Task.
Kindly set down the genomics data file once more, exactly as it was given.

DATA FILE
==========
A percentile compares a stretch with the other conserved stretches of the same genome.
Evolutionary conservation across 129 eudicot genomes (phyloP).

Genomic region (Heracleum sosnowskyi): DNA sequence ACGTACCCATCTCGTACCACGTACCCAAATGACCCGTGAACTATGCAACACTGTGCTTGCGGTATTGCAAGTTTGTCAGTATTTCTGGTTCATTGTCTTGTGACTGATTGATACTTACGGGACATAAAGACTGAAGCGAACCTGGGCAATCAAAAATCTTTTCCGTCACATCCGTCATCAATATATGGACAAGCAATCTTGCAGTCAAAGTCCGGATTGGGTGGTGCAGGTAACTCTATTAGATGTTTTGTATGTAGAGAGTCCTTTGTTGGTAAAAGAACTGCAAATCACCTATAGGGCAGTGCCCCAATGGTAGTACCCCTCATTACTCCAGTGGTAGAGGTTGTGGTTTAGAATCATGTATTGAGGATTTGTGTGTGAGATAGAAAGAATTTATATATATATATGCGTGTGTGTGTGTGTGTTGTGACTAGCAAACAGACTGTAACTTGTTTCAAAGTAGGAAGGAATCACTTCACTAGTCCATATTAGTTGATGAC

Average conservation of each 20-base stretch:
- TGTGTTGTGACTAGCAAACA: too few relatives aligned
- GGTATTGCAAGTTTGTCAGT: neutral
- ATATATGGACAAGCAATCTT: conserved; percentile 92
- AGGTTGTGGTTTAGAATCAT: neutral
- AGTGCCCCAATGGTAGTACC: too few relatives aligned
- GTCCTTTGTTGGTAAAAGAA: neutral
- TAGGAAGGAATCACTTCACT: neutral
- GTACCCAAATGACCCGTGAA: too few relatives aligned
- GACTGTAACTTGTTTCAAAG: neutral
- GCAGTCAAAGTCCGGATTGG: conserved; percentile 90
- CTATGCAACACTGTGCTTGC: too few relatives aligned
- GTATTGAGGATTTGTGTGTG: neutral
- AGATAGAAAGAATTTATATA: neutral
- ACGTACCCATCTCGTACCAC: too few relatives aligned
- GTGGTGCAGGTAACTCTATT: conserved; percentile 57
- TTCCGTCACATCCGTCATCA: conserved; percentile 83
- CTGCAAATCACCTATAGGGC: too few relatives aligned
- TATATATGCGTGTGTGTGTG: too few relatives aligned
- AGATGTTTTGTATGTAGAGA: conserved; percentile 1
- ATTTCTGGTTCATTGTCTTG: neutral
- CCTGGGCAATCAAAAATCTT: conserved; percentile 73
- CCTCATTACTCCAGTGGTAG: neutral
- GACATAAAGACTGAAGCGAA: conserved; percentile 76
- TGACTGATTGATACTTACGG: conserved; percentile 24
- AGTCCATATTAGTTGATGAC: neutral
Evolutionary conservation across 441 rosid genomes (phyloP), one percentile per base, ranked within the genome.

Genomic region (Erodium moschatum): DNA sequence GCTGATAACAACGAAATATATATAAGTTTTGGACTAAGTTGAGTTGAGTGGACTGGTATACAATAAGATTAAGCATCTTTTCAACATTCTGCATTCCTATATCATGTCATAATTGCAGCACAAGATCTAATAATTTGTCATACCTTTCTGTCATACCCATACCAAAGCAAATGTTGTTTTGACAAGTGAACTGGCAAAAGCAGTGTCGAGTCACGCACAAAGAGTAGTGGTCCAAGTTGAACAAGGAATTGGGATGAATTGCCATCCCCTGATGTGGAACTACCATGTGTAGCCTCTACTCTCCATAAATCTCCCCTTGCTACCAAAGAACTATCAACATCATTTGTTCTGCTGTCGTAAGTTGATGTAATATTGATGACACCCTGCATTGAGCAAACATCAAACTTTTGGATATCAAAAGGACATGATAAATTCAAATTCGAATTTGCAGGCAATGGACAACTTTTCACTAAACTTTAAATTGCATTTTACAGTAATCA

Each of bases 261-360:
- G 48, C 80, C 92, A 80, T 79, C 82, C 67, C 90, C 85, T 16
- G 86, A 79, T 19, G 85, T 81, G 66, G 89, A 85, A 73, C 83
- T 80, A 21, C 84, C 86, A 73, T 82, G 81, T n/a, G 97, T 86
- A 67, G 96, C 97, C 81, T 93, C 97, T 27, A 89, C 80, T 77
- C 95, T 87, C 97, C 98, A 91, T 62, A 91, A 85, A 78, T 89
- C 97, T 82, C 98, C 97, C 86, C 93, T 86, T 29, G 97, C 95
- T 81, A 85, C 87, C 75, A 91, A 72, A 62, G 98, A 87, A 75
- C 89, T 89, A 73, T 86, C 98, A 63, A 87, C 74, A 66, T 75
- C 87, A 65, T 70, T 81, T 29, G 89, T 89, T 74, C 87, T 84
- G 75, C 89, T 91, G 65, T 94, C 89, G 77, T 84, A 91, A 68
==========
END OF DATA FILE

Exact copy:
A percentile compares a stretch with the other conserved stretches of the same genome.
Evolutionary conservation across 129 eudicot genomes (phyloP).

Genomic region (Heracleum sosnowskyi): DNA sequence ACGTACCCATCTCGTACCACGTACCCAAATGACCCGTGAACTATGCAACACTGTGCTTGCGGTATTGCAAGTTTGTCAGTATTTCTGGTTCATTGTCTTGTGACTGATTGATACTTACGGGACATAAAGACTGAAGCGAACCTGGGCAATCAAAAATCTTTTCCGTCACATCCGTCATCAATATATGGACAAGCAATCTTGCAGTCAAAGTCCGGATTGGGTGGTGCAGGTAACTCTATTAGATGTTTTGTATGTAGAGAGTCCTTTGTTGGTAAAAGAACTGCAAATCACCTATAGGGCAGTGCCCCAATGGTAGTACCCCTCATTACTCCAGTGGTAGAGGTTGTGGTTTAGAATCATGTATTGAGGATTTGTGTGTGAGATAGAAAGAATTTATATATATATATGCGTGTGTGTGTGTGTGTTGTGACTAGCAAACAGACTGTAACTTGTTTCAAAGTAGGAAGGAATCACTTCACTAGTCCATATTAGTTGATGAC

Average conservation of each 20-base stretch:
- TGTGTTGTGACTAGCAAACA: too few relatives aligned
- GGTATTGCAAGTTTGTCAGT: neutral
- ATATATGGACAAGCAATCTT: conserved; percentile 92
- AGGTTGTGGTTTAGAATCAT: neutral
- AGTGCCCCAATGGTAGTACC: too few relatives aligned
- GTCCTTTGTTGGTAAAAGAA: neutral
- TAGGAAGGAATCACTTCACT: neutral
- GTACCCAAATGACCCGTGAA: too few relatives aligned
- GACTGTAACTTGTTTCAAAG: neutral
- GCAGTCAAAGTCCGGATTGG: conserved; percentile 90
- CTATGCAACACTGTGCTTGC: too few relatives aligned
- GTATTGAGGATTTGTGTGTG: neutral
- AGATAGAAAGAATTTATATA: neutral
- ACGTACCCATCTCGTACCAC: too few relatives aligned
- GTGGTGCAGGTAACTCTATT: conserved; percentile 57
- TTCCGTCACATCCGTCATCA: conserved; percentile 83
- CTGCAAATCACCTATAGGGC: too few relatives aligned
- TATATATGCGTGTGTGTGTG: too few relatives aligned
- AGATGTTTTGTATGTAGAGA: conserved; percentile 1
- ATTTCTGGTTCATTGTCTTG: neutral
- CCTGGGCAATCAAAAATCTT: conserved; percentile 73
- CCTCATTACTCCAGTGGTAG: neutral
- GACATAAAGACTGAAGCGAA: conserved; percentile 76
- TGACTGATTGATACTTACGG: conserved; percentile 24
- AGTCCATATTAGTTGATGAC: neutral
Evolutionary conservation across 441 rosid genomes (phyloP), one percentile per base, ranked within the genome.

Genomic region (Erodium moschatum): DNA sequence GCTGATAACAACGAAATATATATAAGTTTTGGACTAAGTTGAGTTGAGTGGACTGGTATACAATAAGATTAAGCATCTTTTCAACATTCTGCATTCCTATATCATGTCATAATTGCAGCACAAGATCTAATAATTTGTCATACCTTTCTGTCATACCCATACCAAAGCAAATGTTGTTTTGACAAGTGAACTGGCAAAAGCAGTGTCGAGTCACGCACAAAGAGTAGTGGTCCAAGTTGAACAAGGAATTGGGATGAATTGCCATCCCCTGATGTGGAACTACCATGTGTAGCCTCTACTCTCCATAAATCTCCCCTTGCTACCAAAGAACTATCAACATCATTTGTTCTGCTGTCGTAAGTTGATGTAATATTGATGACACCCTGCATTGAGCAAACATCAAACTTTTGGATATCAAAAGGACATGATAAATTCAAATTCGAATTTGCAGGCAATGGACAACTTTTCACTAAACTTTAAATTGCATTTTACAGTAATCA

Each of bases 261-360:
- G 48, C 80, C 92, A 80, T 79, C 82, C 67, C 90, C 85, T 16
- G 86, A 79, T 19, G 85, T 81, G 66, G 89, A 85, A 73, C 83
- T 80, A 21, C 84, C 86, A 73, T 82, G 81, T n/a, G 97, T 86
- A 67, G 96, C 97, C 81, T 93, C 97, T 27, A 89, C 80, T 77
- C 95, T 87, C 97, C 98, A 91, T 62, A 91, A 85, A 78, T 89
- C 97, T 82, C 98, C 97, C 86, C 93, T 86, T 29, G 97, C 95
- T 81, A 85, C 87, C 75, A 91, A 72, A 62, G 98, A 87, A 75
- C 89, T 89, A 73, T 86, C 98, A 63, A 87, C 74, A 66, T 75
- C 87, A 65, T 70, T 81, T 29, G 89, T 89, T 74, C 87, T 84
- G 75, C 89, T 91, G 65, T 94, C 89, G 77, T 84, A 91, A 68